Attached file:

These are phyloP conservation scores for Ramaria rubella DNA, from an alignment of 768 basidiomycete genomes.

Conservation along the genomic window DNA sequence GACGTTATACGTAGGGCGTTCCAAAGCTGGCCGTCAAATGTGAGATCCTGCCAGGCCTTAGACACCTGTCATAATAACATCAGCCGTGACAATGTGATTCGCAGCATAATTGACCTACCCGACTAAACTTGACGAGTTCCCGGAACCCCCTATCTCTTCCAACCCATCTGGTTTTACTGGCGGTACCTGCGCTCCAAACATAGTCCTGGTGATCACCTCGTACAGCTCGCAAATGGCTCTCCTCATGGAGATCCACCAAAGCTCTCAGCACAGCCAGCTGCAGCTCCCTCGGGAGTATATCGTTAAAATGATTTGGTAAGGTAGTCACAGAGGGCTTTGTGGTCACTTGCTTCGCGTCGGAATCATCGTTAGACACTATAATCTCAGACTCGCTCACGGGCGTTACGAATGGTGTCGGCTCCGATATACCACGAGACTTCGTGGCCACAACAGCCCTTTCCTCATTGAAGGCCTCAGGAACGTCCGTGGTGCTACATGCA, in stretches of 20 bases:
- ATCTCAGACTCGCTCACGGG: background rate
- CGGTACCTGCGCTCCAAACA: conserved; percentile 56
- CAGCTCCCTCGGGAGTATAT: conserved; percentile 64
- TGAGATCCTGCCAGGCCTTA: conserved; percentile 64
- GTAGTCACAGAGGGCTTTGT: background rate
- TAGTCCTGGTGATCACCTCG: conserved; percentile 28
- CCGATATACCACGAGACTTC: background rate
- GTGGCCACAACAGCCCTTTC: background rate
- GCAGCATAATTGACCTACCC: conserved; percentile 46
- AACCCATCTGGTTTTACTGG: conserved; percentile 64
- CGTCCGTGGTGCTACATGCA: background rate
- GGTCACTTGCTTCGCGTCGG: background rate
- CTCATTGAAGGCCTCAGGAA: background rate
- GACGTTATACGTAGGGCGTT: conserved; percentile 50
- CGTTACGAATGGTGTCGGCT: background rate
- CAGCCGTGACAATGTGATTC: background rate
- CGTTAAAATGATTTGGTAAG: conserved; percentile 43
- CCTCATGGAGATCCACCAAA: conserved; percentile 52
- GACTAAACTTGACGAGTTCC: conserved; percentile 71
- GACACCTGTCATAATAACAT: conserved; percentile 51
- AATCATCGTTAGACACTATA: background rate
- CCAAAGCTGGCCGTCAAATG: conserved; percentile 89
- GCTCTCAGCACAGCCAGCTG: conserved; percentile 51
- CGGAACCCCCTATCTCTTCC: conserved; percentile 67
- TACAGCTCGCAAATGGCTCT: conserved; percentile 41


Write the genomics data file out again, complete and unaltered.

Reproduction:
These are phyloP conservation scores for Ramaria rubella DNA, from an alignment of 768 basidiomycete genomes.

Conservation along the genomic window DNA sequence GACGTTATACGTAGGGCGTTCCAAAGCTGGCCGTCAAATGTGAGATCCTGCCAGGCCTTAGACACCTGTCATAATAACATCAGCCGTGACAATGTGATTCGCAGCATAATTGACCTACCCGACTAAACTTGACGAGTTCCCGGAACCCCCTATCTCTTCCAACCCATCTGGTTTTACTGGCGGTACCTGCGCTCCAAACATAGTCCTGGTGATCACCTCGTACAGCTCGCAAATGGCTCTCCTCATGGAGATCCACCAAAGCTCTCAGCACAGCCAGCTGCAGCTCCCTCGGGAGTATATCGTTAAAATGATTTGGTAAGGTAGTCACAGAGGGCTTTGTGGTCACTTGCTTCGCGTCGGAATCATCGTTAGACACTATAATCTCAGACTCGCTCACGGGCGTTACGAATGGTGTCGGCTCCGATATACCACGAGACTTCGTGGCCACAACAGCCCTTTCCTCATTGAAGGCCTCAGGAACGTCCGTGGTGCTACATGCA, in stretches of 20 bases:
- ATCTCAGACTCGCTCACGGG: background rate
- CGGTACCTGCGCTCCAAACA: conserved; percentile 56
- CAGCTCCCTCGGGAGTATAT: conserved; percentile 64
- TGAGATCCTGCCAGGCCTTA: conserved; percentile 64
- GTAGTCACAGAGGGCTTTGT: background rate
- TAGTCCTGGTGATCACCTCG: conserved; percentile 28
- CCGATATACCACGAGACTTC: background rate
- GTGGCCACAACAGCCCTTTC: background rate
- GCAGCATAATTGACCTACCC: conserved; percentile 46
- AACCCATCTGGTTTTACTGG: conserved; percentile 64
- CGTCCGTGGTGCTACATGCA: background rate
- GGTCACTTGCTTCGCGTCGG: background rate
- CTCATTGAAGGCCTCAGGAA: background rate
- GACGTTATACGTAGGGCGTT: conserved; percentile 50
- CGTTACGAATGGTGTCGGCT: background rate
- CAGCCGTGACAATGTGATTC: background rate
- CGTTAAAATGATTTGGTAAG: conserved; percentile 43
- CCTCATGGAGATCCACCAAA: conserved; percentile 52
- GACTAAACTTGACGAGTTCC: conserved; percentile 71
- GACACCTGTCATAATAACAT: conserved; percentile 51
- AATCATCGTTAGACACTATA: background rate
- CCAAAGCTGGCCGTCAAATG: conserved; percentile 89
- GCTCTCAGCACAGCCAGCTG: conserved; percentile 51
- CGGAACCCCCTATCTCTTCC: conserved; percentile 67
- TACAGCTCGCAAATGGCTCT: conserved; percentile 41